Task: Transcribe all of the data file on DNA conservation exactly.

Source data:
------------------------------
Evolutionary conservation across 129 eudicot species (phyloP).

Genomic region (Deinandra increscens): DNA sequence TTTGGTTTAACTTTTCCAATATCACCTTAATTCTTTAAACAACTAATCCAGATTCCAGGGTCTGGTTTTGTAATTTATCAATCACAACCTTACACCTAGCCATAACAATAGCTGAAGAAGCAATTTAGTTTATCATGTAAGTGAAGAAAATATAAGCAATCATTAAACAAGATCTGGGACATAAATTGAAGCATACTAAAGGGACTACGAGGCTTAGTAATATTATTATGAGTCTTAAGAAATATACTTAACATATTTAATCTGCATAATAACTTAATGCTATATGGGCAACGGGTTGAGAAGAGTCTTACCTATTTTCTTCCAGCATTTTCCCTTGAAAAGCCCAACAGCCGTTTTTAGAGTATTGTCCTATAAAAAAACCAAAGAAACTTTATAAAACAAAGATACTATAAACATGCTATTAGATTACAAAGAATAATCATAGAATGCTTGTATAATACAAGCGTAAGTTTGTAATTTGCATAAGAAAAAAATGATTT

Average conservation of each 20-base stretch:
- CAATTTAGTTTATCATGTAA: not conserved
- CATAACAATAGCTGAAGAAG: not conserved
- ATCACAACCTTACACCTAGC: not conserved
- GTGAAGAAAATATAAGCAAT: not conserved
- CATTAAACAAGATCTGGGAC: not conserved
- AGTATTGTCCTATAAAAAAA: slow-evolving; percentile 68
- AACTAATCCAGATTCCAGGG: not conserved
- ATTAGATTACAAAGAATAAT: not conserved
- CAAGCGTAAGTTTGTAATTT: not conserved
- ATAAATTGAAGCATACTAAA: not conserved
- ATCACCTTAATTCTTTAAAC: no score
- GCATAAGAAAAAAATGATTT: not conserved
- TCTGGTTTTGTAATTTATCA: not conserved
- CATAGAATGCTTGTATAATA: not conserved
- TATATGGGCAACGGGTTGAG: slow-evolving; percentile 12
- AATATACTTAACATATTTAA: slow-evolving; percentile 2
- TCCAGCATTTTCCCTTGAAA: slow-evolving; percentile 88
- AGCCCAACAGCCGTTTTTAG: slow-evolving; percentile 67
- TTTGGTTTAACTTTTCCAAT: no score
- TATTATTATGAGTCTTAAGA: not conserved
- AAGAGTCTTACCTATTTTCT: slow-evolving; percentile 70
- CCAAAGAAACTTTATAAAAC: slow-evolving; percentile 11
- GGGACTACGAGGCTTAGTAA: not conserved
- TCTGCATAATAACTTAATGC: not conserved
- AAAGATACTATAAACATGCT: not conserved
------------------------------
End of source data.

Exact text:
Evolutionary conservation across 129 eudicot species (phyloP).

Genomic region (Deinandra increscens): DNA sequence TTTGGTTTAACTTTTCCAATATCACCTTAATTCTTTAAACAACTAATCCAGATTCCAGGGTCTGGTTTTGTAATTTATCAATCACAACCTTACACCTAGCCATAACAATAGCTGAAGAAGCAATTTAGTTTATCATGTAAGTGAAGAAAATATAAGCAATCATTAAACAAGATCTGGGACATAAATTGAAGCATACTAAAGGGACTACGAGGCTTAGTAATATTATTATGAGTCTTAAGAAATATACTTAACATATTTAATCTGCATAATAACTTAATGCTATATGGGCAACGGGTTGAGAAGAGTCTTACCTATTTTCTTCCAGCATTTTCCCTTGAAAAGCCCAACAGCCGTTTTTAGAGTATTGTCCTATAAAAAAACCAAAGAAACTTTATAAAACAAAGATACTATAAACATGCTATTAGATTACAAAGAATAATCATAGAATGCTTGTATAATACAAGCGTAAGTTTGTAATTTGCATAAGAAAAAAATGATTT

Average conservation of each 20-base stretch:
- CAATTTAGTTTATCATGTAA: not conserved
- CATAACAATAGCTGAAGAAG: not conserved
- ATCACAACCTTACACCTAGC: not conserved
- GTGAAGAAAATATAAGCAAT: not conserved
- CATTAAACAAGATCTGGGAC: not conserved
- AGTATTGTCCTATAAAAAAA: slow-evolving; percentile 68
- AACTAATCCAGATTCCAGGG: not conserved
- ATTAGATTACAAAGAATAAT: not conserved
- CAAGCGTAAGTTTGTAATTT: not conserved
- ATAAATTGAAGCATACTAAA: not conserved
- ATCACCTTAATTCTTTAAAC: no score
- GCATAAGAAAAAAATGATTT: not conserved
- TCTGGTTTTGTAATTTATCA: not conserved
- CATAGAATGCTTGTATAATA: not conserved
- TATATGGGCAACGGGTTGAG: slow-evolving; percentile 12
- AATATACTTAACATATTTAA: slow-evolving; percentile 2
- TCCAGCATTTTCCCTTGAAA: slow-evolving; percentile 88
- AGCCCAACAGCCGTTTTTAG: slow-evolving; percentile 67
- TTTGGTTTAACTTTTCCAAT: no score
- TATTATTATGAGTCTTAAGA: not conserved
- AAGAGTCTTACCTATTTTCT: slow-evolving; percentile 70
- CCAAAGAAACTTTATAAAAC: slow-evolving; percentile 11
- GGGACTACGAGGCTTAGTAA: not conserved
- TCTGCATAATAACTTAATGC: not conserved
- AAAGATACTATAAACATGCT: not conserved